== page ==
Can Dems Do Immigration Reform this Year?

AP

immigration reform
AP

Senate Democrats on Thursday unveiled their framework for comprehensive immigration reform, but their refusal to set a deadline for accomplishing reform and inability to find a single Republican to support the measure suggest reform this year could be out of reach.

Some Democrats think they could benefit politically from addressing immigration reform but the party was primarily motivated to move on the issue in the wake of the controversy over Arizona's new immigration law.

"Failure to act on immigration reform will mean that our broken system and ineffective laws will continue to weaken our national security and hurt our workers and fail short of the most basic standard of justice," Sen. Dick Durbin (D-Ill.) said yesterday, CBS News Capitol Hill Producer John Nolen reports.

The Democrats' outline for a bill, Nolen reports, would require the government to secure the border first before dealing with the status of those who are in the country illegally. It also includes stiff fines for those who hire illegal immigrants and possible jail time for repeat offenders, as well as a proposal to offer a green card to immigrants who get a higher degree in science, technology, engineering or math from an American university. It also includes a proposal for a high-tech ID card.

Senate Majority Leader Harry Reid said yesterday it wouldn't be wise for Democrats to set an "arbitrary deadline" for the passage of immigration reform, Nolen reports.

The Senate is sure to have its hands full with finishing up financial reform, confirming a Supreme Court nominee and possibly tackling climate change legislation. The passage of an immigration bill seems all the more unlikely with zero Republicans on board.

"We are offering this framework as an invitation, an invitation for Republican colleagues to work with us to solve this problem that has plagued our country for too long," Reid said yesterday.

Yet Sens. Lindsey Graham (S.C.) and Jon Kyl (Ariz.), two Republicans who have worked on other immigration reform efforts, said in a statement that the Democrats' plan is "nothing more than an attempt to score political points."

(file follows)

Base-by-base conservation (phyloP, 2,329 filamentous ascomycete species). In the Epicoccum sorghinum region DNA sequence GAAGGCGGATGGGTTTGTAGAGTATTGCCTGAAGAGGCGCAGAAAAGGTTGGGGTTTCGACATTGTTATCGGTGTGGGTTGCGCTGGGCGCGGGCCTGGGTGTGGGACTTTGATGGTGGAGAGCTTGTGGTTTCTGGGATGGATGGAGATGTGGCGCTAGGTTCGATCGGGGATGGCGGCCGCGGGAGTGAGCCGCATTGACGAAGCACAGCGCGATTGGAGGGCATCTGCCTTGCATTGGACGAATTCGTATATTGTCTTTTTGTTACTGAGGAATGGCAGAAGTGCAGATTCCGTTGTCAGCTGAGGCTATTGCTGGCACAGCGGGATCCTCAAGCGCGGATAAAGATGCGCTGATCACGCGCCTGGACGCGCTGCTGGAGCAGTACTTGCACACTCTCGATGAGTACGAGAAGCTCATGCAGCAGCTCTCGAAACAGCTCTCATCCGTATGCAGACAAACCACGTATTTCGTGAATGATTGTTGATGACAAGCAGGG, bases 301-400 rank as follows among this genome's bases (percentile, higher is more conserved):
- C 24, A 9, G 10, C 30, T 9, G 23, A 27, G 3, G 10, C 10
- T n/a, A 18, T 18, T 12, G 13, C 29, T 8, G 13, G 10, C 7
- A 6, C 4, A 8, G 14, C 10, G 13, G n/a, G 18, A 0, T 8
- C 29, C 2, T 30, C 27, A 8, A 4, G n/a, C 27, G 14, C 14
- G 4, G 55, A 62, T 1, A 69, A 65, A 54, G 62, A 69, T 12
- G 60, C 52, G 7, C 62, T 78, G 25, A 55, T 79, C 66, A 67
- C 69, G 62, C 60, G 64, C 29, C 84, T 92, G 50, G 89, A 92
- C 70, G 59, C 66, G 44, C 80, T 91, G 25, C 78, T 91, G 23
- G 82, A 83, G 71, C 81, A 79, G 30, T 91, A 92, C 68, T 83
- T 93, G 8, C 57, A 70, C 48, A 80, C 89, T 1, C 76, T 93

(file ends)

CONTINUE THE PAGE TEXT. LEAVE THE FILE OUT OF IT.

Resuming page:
"It poisons the well for those of us who are working toward a more secure border and responsible, bipartisan reform of our immigration laws," they said.

The GOP appears obstinate in its opposition. Ron Brownstein of the Atlantic reports that Graham had worked for months with Sen. Chuck Schumer (D-N.Y.) to produce an immigration reform bill seemingly more conservative than the 2006 bill that won bipartisan support in the Senate. Yet no other Republican would join Graham in supporting the measure.

"You have to be able to count to 60 around here" to get a bill passed, Reid said yesterday. Yet while that means getting at least one Republican on board, it also means keeping the Democratic caucus unified -- another challenge for immigration legislation. The measure could be difficult for moderate Democrats to support.

President Obama acknowledged this week that there may "not be an appetite" in Congress to get immigration done this year. House Speaker Nancy Pelosi is also insisting the Senate will have to move first on the issue and that it will take leadership from Mr. Obama. House Republican Leader John Boehner more bluntly said there's "not a chance" immigration reform passes this year.

Still, Schumer insisted to reporters that he believes the Senate can get something done, the New York Times reports.

"If I did not believe we could accomplish immigration reform, I never would have chosen to accept the immigration subcommittee chairmanship," he said. "Committees of inaction and legislative backwaters are not places in which I thrive."

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